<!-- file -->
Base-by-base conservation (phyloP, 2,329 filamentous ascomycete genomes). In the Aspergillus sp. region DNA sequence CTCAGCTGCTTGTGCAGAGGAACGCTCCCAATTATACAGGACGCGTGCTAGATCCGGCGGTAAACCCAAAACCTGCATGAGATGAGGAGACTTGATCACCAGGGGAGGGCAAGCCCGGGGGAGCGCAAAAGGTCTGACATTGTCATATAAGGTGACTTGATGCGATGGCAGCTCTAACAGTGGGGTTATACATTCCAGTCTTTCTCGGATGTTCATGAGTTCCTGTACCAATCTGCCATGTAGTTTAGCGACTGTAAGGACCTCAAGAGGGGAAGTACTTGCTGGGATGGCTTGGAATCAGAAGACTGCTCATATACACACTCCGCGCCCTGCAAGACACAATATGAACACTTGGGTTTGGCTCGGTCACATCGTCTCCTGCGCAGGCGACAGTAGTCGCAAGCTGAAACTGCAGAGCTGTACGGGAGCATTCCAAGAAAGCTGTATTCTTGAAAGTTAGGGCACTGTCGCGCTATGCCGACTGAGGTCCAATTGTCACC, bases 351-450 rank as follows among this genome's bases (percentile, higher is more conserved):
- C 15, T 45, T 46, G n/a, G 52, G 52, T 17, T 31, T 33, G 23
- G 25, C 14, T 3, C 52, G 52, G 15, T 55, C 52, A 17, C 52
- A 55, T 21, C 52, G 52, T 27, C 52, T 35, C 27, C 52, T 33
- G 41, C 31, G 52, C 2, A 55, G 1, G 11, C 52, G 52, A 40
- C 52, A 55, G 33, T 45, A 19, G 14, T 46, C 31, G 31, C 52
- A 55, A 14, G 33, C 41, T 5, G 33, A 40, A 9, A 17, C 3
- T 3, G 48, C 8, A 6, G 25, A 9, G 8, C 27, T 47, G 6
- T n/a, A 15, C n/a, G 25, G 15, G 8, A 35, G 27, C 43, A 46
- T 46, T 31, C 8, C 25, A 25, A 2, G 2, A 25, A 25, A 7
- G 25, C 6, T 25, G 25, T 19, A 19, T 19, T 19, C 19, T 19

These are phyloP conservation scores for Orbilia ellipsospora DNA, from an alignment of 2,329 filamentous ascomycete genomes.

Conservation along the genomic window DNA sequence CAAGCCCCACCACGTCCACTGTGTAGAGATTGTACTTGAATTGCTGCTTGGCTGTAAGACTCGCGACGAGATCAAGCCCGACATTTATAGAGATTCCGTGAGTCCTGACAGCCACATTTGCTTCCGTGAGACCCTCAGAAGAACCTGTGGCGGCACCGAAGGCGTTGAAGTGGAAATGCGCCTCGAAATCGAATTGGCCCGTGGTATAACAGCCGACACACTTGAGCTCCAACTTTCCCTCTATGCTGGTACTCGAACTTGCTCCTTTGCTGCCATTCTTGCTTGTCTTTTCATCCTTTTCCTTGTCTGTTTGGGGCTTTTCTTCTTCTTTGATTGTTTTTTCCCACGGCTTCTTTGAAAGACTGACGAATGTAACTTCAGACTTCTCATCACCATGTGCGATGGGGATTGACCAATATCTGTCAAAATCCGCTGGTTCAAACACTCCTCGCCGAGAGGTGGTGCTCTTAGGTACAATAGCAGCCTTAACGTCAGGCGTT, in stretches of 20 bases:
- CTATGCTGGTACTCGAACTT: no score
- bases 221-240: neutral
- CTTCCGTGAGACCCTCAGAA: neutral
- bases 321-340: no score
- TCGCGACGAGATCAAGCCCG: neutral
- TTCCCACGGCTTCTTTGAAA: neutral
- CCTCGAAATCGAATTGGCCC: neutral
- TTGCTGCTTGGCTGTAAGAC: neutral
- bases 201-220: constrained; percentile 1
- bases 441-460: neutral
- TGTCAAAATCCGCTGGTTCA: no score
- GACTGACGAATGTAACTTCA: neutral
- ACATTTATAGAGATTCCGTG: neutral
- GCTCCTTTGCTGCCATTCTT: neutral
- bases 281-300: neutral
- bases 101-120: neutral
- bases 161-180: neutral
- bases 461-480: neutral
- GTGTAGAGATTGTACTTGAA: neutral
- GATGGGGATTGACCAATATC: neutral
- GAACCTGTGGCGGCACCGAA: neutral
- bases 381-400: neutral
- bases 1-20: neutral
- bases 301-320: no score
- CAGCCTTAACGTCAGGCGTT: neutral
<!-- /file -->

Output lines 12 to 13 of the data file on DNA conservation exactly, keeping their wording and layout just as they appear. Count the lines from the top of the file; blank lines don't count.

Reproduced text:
These are phyloP conservation scores for Orbilia ellipsospora DNA, from an alignment of 2,329 filamentous ascomycete genomes.

Conservation along the genomic window DNA sequence CAAGCCCCACCACGTCCACTGTGTAGAGATTGTACTTGAATTGCTGCTTGGCTGTAAGACTCGCGACGAGATCAAGCCCGACATTTATAGAGATTCCGTGAGTCCTGACAGCCACATTTGCTTCCGTGAGACCCTCAGAAGAACCTGTGGCGGCACCGAAGGCGTTGAAGTGGAAATGCGCCTCGAAATCGAATTGGCCCGTGGTATAACAGCCGACACACTTGAGCTCCAACTTTCCCTCTATGCTGGTACTCGAACTTGCTCCTTTGCTGCCATTCTTGCTTGTCTTTTCATCCTTTTCCTTGTCTGTTTGGGGCTTTTCTTCTTCTTTGATTGTTTTTTCCCACGGCTTCTTTGAAAGACTGACGAATGTAACTTCAGACTTCTCATCACCATGTGCGATGGGGATTGACCAATATCTGTCAAAATCCGCTGGTTCAAACACTCCTCGCCGAGAGGTGGTGCTCTTAGGTACAATAGCAGCCTTAACGTCAGGCGTT, in stretches of 20 bases: